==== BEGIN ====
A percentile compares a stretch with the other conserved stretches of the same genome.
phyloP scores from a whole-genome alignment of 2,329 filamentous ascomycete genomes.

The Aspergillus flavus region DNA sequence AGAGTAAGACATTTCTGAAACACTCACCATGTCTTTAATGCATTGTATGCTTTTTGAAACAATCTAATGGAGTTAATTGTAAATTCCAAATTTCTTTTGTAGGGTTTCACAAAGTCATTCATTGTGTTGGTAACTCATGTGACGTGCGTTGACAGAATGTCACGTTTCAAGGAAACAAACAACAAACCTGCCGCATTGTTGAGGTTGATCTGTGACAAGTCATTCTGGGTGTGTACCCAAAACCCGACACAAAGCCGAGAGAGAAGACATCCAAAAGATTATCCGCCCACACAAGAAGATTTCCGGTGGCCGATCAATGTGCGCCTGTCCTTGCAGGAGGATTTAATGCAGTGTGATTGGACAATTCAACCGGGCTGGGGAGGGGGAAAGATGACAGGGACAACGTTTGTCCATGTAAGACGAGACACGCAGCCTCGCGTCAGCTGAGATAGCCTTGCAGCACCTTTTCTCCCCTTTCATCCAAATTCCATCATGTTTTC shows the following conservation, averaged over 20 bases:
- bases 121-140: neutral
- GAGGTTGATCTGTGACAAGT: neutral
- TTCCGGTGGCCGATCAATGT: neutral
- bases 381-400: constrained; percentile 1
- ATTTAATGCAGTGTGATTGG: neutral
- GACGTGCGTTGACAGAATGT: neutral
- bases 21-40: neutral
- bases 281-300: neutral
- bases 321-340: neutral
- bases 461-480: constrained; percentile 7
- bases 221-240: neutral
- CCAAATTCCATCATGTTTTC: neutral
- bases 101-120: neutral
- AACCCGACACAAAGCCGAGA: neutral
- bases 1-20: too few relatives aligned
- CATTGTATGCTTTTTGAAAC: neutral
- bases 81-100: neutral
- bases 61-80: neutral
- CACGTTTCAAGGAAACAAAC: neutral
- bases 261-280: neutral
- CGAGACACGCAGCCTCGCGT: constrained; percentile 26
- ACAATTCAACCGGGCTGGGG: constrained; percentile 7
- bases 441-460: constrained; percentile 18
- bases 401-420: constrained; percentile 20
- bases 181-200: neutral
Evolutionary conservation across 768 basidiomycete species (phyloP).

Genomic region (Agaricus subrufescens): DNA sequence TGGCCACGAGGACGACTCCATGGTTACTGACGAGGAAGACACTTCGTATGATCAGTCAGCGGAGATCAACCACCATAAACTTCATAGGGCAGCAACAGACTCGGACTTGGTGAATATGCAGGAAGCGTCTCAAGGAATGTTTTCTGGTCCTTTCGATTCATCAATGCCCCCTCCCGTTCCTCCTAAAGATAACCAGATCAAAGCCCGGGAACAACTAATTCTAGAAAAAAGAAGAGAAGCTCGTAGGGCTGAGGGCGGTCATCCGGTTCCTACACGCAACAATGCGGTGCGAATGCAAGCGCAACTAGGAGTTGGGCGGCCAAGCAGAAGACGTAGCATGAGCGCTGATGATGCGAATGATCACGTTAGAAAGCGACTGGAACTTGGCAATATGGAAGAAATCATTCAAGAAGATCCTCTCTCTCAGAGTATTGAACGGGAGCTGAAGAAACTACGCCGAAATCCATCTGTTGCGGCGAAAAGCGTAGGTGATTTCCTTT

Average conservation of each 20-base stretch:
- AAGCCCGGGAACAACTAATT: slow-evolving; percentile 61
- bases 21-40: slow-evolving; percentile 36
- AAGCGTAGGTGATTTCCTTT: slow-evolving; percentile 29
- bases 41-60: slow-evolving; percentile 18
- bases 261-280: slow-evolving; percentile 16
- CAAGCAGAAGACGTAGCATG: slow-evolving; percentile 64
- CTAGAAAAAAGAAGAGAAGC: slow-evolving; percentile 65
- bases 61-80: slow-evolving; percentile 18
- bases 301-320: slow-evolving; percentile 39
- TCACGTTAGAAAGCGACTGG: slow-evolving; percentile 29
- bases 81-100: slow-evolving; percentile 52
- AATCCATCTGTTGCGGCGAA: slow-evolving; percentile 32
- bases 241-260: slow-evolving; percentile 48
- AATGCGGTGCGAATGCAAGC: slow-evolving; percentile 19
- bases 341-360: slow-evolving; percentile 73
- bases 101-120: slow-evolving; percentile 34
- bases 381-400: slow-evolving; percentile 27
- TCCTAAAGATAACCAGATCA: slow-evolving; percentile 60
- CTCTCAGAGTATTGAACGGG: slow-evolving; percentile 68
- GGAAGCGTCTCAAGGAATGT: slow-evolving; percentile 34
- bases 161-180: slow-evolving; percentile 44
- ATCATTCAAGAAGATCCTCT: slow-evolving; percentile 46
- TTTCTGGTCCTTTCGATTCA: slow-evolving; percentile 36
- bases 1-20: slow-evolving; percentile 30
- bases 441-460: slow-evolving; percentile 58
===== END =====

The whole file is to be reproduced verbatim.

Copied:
A percentile compares a stretch with the other conserved stretches of the same genome.
phyloP scores from a whole-genome alignment of 2,329 filamentous ascomycete genomes.

The Aspergillus flavus region DNA sequence AGAGTAAGACATTTCTGAAACACTCACCATGTCTTTAATGCATTGTATGCTTTTTGAAACAATCTAATGGAGTTAATTGTAAATTCCAAATTTCTTTTGTAGGGTTTCACAAAGTCATTCATTGTGTTGGTAACTCATGTGACGTGCGTTGACAGAATGTCACGTTTCAAGGAAACAAACAACAAACCTGCCGCATTGTTGAGGTTGATCTGTGACAAGTCATTCTGGGTGTGTACCCAAAACCCGACACAAAGCCGAGAGAGAAGACATCCAAAAGATTATCCGCCCACACAAGAAGATTTCCGGTGGCCGATCAATGTGCGCCTGTCCTTGCAGGAGGATTTAATGCAGTGTGATTGGACAATTCAACCGGGCTGGGGAGGGGGAAAGATGACAGGGACAACGTTTGTCCATGTAAGACGAGACACGCAGCCTCGCGTCAGCTGAGATAGCCTTGCAGCACCTTTTCTCCCCTTTCATCCAAATTCCATCATGTTTTC shows the following conservation, averaged over 20 bases:
- bases 121-140: neutral
- GAGGTTGATCTGTGACAAGT: neutral
- TTCCGGTGGCCGATCAATGT: neutral
- bases 381-400: constrained; percentile 1
- ATTTAATGCAGTGTGATTGG: neutral
- GACGTGCGTTGACAGAATGT: neutral
- bases 21-40: neutral
- bases 281-300: neutral
- bases 321-340: neutral
- bases 461-480: constrained; percentile 7
- bases 221-240: neutral
- CCAAATTCCATCATGTTTTC: neutral
- bases 101-120: neutral
- AACCCGACACAAAGCCGAGA: neutral
- bases 1-20: too few relatives aligned
- CATTGTATGCTTTTTGAAAC: neutral
- bases 81-100: neutral
- bases 61-80: neutral
- CACGTTTCAAGGAAACAAAC: neutral
- bases 261-280: neutral
- CGAGACACGCAGCCTCGCGT: constrained; percentile 26
- ACAATTCAACCGGGCTGGGG: constrained; percentile 7
- bases 441-460: constrained; percentile 18
- bases 401-420: constrained; percentile 20
- bases 181-200: neutral
Evolutionary conservation across 768 basidiomycete species (phyloP).

Genomic region (Agaricus subrufescens): DNA sequence TGGCCACGAGGACGACTCCATGGTTACTGACGAGGAAGACACTTCGTATGATCAGTCAGCGGAGATCAACCACCATAAACTTCATAGGGCAGCAACAGACTCGGACTTGGTGAATATGCAGGAAGCGTCTCAAGGAATGTTTTCTGGTCCTTTCGATTCATCAATGCCCCCTCCCGTTCCTCCTAAAGATAACCAGATCAAAGCCCGGGAACAACTAATTCTAGAAAAAAGAAGAGAAGCTCGTAGGGCTGAGGGCGGTCATCCGGTTCCTACACGCAACAATGCGGTGCGAATGCAAGCGCAACTAGGAGTTGGGCGGCCAAGCAGAAGACGTAGCATGAGCGCTGATGATGCGAATGATCACGTTAGAAAGCGACTGGAACTTGGCAATATGGAAGAAATCATTCAAGAAGATCCTCTCTCTCAGAGTATTGAACGGGAGCTGAAGAAACTACGCCGAAATCCATCTGTTGCGGCGAAAAGCGTAGGTGATTTCCTTT

Average conservation of each 20-base stretch:
- AAGCCCGGGAACAACTAATT: slow-evolving; percentile 61
- bases 21-40: slow-evolving; percentile 36
- AAGCGTAGGTGATTTCCTTT: slow-evolving; percentile 29
- bases 41-60: slow-evolving; percentile 18
- bases 261-280: slow-evolving; percentile 16
- CAAGCAGAAGACGTAGCATG: slow-evolving; percentile 64
- CTAGAAAAAAGAAGAGAAGC: slow-evolving; percentile 65
- bases 61-80: slow-evolving; percentile 18
- bases 301-320: slow-evolving; percentile 39
- TCACGTTAGAAAGCGACTGG: slow-evolving; percentile 29
- bases 81-100: slow-evolving; percentile 52
- AATCCATCTGTTGCGGCGAA: slow-evolving; percentile 32
- bases 241-260: slow-evolving; percentile 48
- AATGCGGTGCGAATGCAAGC: slow-evolving; percentile 19
- bases 341-360: slow-evolving; percentile 73
- bases 101-120: slow-evolving; percentile 34
- bases 381-400: slow-evolving; percentile 27
- TCCTAAAGATAACCAGATCA: slow-evolving; percentile 60
- CTCTCAGAGTATTGAACGGG: slow-evolving; percentile 68
- GGAAGCGTCTCAAGGAATGT: slow-evolving; percentile 34
- bases 161-180: slow-evolving; percentile 44
- ATCATTCAAGAAGATCCTCT: slow-evolving; percentile 46
- TTTCTGGTCCTTTCGATTCA: slow-evolving; percentile 36
- bases 1-20: slow-evolving; percentile 30
- bases 441-460: slow-evolving; percentile 58